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Thread: Final drive Synthetic lubricant

  1. #1
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    Final drive Synthetic lubricant

    Considering the cost of final drives would it be wise to use Mobil one, Amsoil or other synthetic gear oil in final drives? Thanks.

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    I just replaced it in my 315 finals and when I went looking for 50wt like it called for I could only find it in semi synthetic or Amsoil the Amsoil was $10 more but I think well worth the value. It was $150 for 5 gal bucket but consitering it should last 2-3 times as long as conventional oil I think it is worth it. I also use it in alot of engines and so far it has worked out well as with sampeling oil I have extended drain intervals to as mush as 4 times and then the oil was still good But I changed it anyways. So I do think if you are going to keep a machine for a long time it is worth it oil is cheep parts and mechanics are expensive.

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    Senior Member pp13bnos's Avatar
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    You guys think about using it in a dozer? Hmmm...
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    Senior Member Nige's Avatar
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    Dozer or excavators - makes no difference. Final drives in operation generate large amounts of particles, especially if you track your machine long distances. The particles can be metal from wear or dirt getting in via the seals. Either way they don't do the system any good and should not be left in there any longer than is humanly possible.

    The final drive has no filter so IMO it's better to change the oil more frequently than less. A regular TO-4 SAE50 is fine as regards lubricating properties, so I would go for a straight mineral oil and change it more often to get the particles out of the system. I can't believe it's hard to get a straight mineral SAE50 oil.

    We actually cut the oil drain interval in our excavators in half when our operation changed from moving machines from one end of the job site to the other using a lowboy to walking them, just because oil condition deteriorated so much more rapidly when they were walked long distances. If we go back to using lowboys again we'll go back to the original oil drain interval.
    I'd love to see things from your perspective but unfortunately I find it impossible to get my head that far up my a$$.

  5. #5
    Senior Member Canadian_digger's Avatar
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    [QUOTE=Nige;344918]

    The final drive has no filter so IMO it's better to change the oil more frequently than less. A regular TO-4 SAE50 is fine as regards lubricating properties, so I would go for a straight mineral oil and change it more often to get the particles out of the system. I can't believe it's hard to get a straight mineral SAE50 oil.

    QUOTE]

    I agree with Nige. I would rather put in cheaper oil and change it more often for the reasons stated above.
    2012 200D Deere
    2008 160D Deere
    2008 KX080-3 Kubota
    2007 334 Bobcat
    2005 450J Deere
    2010 310SJ Deere
    2010 310SJ Deere
    2008 310SJ Deere
    2005 310SG Deere
    2007 B26 Kubota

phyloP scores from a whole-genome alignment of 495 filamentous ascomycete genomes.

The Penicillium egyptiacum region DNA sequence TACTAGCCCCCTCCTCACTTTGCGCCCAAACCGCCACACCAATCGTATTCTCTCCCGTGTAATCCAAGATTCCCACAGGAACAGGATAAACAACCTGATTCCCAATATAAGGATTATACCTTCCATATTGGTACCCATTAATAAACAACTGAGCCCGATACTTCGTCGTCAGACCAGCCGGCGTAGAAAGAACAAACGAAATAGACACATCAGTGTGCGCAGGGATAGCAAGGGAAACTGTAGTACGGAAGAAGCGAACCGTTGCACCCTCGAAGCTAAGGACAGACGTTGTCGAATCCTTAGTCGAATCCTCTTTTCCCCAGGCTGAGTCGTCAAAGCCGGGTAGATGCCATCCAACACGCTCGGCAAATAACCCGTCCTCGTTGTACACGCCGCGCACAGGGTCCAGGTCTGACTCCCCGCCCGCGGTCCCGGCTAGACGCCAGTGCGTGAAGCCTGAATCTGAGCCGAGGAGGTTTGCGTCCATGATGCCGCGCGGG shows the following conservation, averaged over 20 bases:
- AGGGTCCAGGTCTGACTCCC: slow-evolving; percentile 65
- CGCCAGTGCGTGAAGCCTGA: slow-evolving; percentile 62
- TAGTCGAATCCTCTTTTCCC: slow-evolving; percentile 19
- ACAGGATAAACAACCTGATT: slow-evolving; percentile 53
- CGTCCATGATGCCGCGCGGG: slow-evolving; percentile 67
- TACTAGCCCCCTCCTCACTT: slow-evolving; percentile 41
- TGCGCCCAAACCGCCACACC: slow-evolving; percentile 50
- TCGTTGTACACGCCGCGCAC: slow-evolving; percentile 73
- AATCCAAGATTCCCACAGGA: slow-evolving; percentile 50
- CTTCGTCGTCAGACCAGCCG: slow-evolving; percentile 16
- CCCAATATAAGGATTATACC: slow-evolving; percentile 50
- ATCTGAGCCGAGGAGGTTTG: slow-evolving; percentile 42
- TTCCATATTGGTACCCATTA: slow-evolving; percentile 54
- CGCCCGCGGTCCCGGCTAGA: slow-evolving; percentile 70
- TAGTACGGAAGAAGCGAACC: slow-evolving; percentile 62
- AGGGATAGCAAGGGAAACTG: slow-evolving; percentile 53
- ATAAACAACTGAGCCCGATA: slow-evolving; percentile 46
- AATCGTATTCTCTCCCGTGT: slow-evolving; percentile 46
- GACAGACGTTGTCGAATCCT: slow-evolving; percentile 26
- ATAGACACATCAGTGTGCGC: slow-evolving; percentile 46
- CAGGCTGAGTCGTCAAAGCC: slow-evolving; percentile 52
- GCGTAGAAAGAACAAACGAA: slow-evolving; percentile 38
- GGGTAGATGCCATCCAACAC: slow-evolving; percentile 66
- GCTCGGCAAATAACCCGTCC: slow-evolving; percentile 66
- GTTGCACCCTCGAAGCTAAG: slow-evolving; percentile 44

2001 B21 Kubota
    2011 279C Cat

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    Great info . Thanks

  7. #7
    Senior Member Nige's Avatar
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    I would also point out that in colder ambient temperatures a TO-4 SAE30 oil might be recommended instead of a 50 in excavator final drives. Dozers all generally use 50. Have to check the manufacturer's recommendations before buying.
    I'd love to see things from your perspective but unfortunately I find it impossible to get my head that far up my a$$.

  8. #8
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    We cut all our drian intervals in half no matter what. Seem to work for us, have machines with 15,000 hours and more with all the original engine parts.

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    But it is a deere so that may have something to do with it

  10. #10
    Senior Member rare ss's Avatar
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    CAT's Komatsu, Hitachi we would sample at 500Hr and change at 1000hr, or earlier it required, the only machines we had issues with were sumitomo diggers which require a higher spec oil, Castrol GOJ90 in lew of 80W-90
    mind you most machines would get walked alot, in quarry jobs the main digger would get 2000hrs from the final drives easily

  11. #11
    Senior Member Nige's Avatar
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    I would go further and say that even if you cut change intervals by half or by any other percentage that works for you, it's not necessary to throw the oil away. If you get hold of a filter cart with an on-board storage tank it would make sense to drain the oil and then filter it. At that point it would be fit to go again.
    I'd love to see things from your perspective but unfortunately I find it impossible to get my head that far up my a$$.

  12. #12
    Senior Member rare ss's Avatar
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    afew of the older guys I've worked with used to run used trans oil in grader tandems, it was just the done thing back in the day, drop out the trans oil and replace the tandem oil with the used trans oil

    if you have a good sample program and record keeping is the way to go IMO, magnetic plugs for final drives are a must also..

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